Students whose colleges misled them would have an easier time seeking loan forgiveness from the federal government under a series of regulatory proposals the U.S. Department of Education released Wednesday.
One long-awaited rule would apply to the borrower defense to repayment process, which discharges loans for defrauded students. The proposed changes would also address flaws in the beleaguered Public Service Loan Forgiveness program, which clears the debt of borrowers who work in fields like teaching or government jobs and make a decade’s worth of qualifying payments. PSLF has suffered from notorious administrative problems, leading to a fraction of eligible borrowers securing loan relief.
The Biden administration aims for the new rules to take effect by July 1 next year. They would streamline procedures for seeking loan forgiveness, covering all pending and future claims as of that date.
The process for receiving borrower defense relief as of now is determined by a loan’s disbursement date. That’s because the prior two presidential administrations issued regulations that applied to a certain time period of loans. The new proposal would “remove the patchwork tied to the disbursement date of the loan,” an Ed Department official said in a call with reporters Wednesday.
The agency also said the borrower defense rule would make clearer what would be considered misconduct by a college and that would potentially fall under the regulation. The Ed Department’s proposal introduces a new category of such fraud — aggressive and deceptive recruitment.
Students who attended institutions that substantially misrepresented or omitted facts about themselves could also be eligible for loan forgiveness.
Colleges would be on the hook for the cost of such discharges, the Ed Department said.
The department also moved to try to protect borrowers during court proceedings. Colleges would not be allowed to require students to sign arbitration agreements that would block them from participating in a class-action lawsuit in the event they were defrauded. Further, institutions would have to inform the department if they used arbitration.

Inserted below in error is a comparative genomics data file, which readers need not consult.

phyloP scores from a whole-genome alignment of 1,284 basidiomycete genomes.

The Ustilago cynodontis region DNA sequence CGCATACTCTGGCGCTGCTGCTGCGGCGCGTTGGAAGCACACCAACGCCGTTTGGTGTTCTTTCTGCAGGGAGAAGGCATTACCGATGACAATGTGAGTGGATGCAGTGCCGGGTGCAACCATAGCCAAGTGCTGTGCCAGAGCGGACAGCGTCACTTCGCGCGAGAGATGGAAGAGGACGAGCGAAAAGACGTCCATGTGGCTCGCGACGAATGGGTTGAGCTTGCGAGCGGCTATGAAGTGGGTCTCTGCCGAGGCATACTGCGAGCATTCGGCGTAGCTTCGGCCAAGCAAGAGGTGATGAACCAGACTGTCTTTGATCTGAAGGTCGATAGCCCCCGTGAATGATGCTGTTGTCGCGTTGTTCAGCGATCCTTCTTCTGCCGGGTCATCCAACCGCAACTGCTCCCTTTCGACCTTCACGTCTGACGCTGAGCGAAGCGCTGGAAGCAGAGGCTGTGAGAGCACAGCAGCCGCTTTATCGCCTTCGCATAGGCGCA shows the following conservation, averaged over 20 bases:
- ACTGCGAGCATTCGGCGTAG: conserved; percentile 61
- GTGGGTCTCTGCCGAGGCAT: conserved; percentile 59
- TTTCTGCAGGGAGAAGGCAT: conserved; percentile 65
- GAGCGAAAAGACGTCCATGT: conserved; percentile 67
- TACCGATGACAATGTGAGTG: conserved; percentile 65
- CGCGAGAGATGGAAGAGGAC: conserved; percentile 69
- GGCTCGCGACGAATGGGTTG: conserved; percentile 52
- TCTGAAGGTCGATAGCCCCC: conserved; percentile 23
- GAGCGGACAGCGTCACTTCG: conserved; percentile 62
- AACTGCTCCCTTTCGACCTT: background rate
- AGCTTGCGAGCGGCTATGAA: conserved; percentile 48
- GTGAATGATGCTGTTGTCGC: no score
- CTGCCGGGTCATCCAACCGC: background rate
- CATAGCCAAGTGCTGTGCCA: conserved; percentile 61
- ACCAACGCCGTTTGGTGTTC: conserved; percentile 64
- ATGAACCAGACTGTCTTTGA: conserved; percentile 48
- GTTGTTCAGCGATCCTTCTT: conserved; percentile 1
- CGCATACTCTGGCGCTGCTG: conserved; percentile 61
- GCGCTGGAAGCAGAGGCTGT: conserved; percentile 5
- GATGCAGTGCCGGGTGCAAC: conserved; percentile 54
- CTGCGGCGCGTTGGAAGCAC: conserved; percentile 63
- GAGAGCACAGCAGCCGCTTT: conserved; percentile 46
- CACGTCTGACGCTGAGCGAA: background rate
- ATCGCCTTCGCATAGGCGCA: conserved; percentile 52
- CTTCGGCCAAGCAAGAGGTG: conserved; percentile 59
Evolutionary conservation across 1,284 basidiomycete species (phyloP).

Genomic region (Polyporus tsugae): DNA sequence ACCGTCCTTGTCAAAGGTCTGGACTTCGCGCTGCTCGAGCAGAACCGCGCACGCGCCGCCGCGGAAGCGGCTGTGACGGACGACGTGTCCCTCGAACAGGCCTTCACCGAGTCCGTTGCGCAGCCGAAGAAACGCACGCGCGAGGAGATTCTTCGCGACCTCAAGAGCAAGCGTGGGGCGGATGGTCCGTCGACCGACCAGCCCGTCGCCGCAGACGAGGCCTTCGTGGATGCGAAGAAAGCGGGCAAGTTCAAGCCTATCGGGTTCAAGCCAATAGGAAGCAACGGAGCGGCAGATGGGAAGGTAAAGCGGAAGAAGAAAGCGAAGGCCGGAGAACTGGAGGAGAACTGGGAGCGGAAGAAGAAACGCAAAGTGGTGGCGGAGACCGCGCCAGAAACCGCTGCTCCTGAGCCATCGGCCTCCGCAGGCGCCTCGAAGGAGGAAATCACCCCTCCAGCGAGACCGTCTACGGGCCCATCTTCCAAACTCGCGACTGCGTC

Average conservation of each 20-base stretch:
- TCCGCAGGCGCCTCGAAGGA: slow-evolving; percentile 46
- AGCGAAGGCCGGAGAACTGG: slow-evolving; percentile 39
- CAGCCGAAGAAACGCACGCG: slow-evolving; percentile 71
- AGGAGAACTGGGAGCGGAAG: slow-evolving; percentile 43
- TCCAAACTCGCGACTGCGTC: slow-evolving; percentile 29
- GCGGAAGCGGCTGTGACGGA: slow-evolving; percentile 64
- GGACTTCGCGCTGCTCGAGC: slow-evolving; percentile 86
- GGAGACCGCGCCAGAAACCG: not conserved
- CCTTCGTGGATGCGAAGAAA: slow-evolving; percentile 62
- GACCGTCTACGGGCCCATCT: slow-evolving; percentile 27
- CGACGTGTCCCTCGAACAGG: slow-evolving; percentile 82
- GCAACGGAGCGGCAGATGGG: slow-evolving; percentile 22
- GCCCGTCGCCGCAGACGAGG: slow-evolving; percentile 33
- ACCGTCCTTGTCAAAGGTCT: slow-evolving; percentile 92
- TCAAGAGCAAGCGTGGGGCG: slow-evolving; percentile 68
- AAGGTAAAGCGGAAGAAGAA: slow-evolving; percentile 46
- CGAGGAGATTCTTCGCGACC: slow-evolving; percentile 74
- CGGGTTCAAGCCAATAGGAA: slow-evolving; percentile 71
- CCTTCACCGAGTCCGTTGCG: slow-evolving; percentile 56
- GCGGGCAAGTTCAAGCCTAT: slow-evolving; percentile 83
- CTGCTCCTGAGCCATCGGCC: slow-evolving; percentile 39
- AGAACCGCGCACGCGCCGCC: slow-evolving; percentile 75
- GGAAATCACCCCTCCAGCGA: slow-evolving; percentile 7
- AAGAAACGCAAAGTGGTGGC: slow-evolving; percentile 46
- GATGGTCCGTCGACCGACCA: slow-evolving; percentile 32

And colleges would not be able to force students to participate in an internal resolution process of a complaint before contacting an accreditor or government agency.
“We are committed to fixing a broken system. If a borrower qualifies for student loan relief, it shouldn’t take mountains of paperwork or a law degree to obtain it,” Education Secretary Miguel Cardona said in a statement. “Student loan benefits also should not be so hard to get that borrowers never actually benefit from them.”
Proposed changes to the PSLF program include allowing more payments to qualify toward its forgiveness threshold. About 127,000 borrowers with debts totaling more than $7 billion have had their debts removed under PSLF, largely because the Ed Department provided flexibility around the program’s requirements during the coronavirus pandemic. This waiver of the program’s requirements expires at the end of October.
Just a couple of years ago, nearly 99% of applicants for PSLF relief were denied, despite the first cohort of borrowers becoming eligible in 2007.
Other proposals released Wednesday would eliminate interest capitalization — when accrued interest is added to a loan's principal balance — except in cases where the law requires it. They would also expand discharge eligibility for borrowers with disabilities, use the closed-school discharge program to automatically forgive debts for many borrowers after institutions close, and improve rules allowing discharges for students whose colleges certified them as eligible for loans even though they were not.
The proposals now go to a 30-day comment period. The department intends to publish a final iteration of the rules in the fall.
Justin Draeger, president of the National Association of Student Financial Aid Administrators, in a statement praised the policy proposals, drawing attention to the provision that would mostly end interest capitalization.
“Some of the proposed rules need closer scrutiny though, and as we dig in, we're hoping to see proposals from the department that will make permanent changes to the Public Service Loan Forgiveness program that will ultimately make it easier for borrowers to receive their promised benefits,” Draeger said.
Career Education Colleges and Universities, an organization representing for-profit colleges, railed against the proposals. For-profit institutions have come under fire for misrepresentation, and much of the recent loan forgiveness has centered on students who attended them. Jason Altmire, the group’s president, said in a statement that the draft regulations lack due-process protections.
He said the department wants to discharge federal loans “en masse while hurting unfavored institutions and their students.”
“This is an unprecedented expansion of the department’s authority that was never contemplated by Congress and that will have substantial negative economic consequences on institutions and taxpayers,” Altmire said.
The Biden administration has aggressively pursued targeted loan forgiveness, and thus far has erased about $26 billion in debt for about 1.3 million borrowers. The Ed Department most recently settled a class-action lawsuit with defrauded students who alleged the agency had delayed loan relief. The department is forgiving $6 billion automatically for about 200,000 borrowers under the deal.
Editor’s note: This story has been updated with additional information and comment since it was first posted as a breaking news story.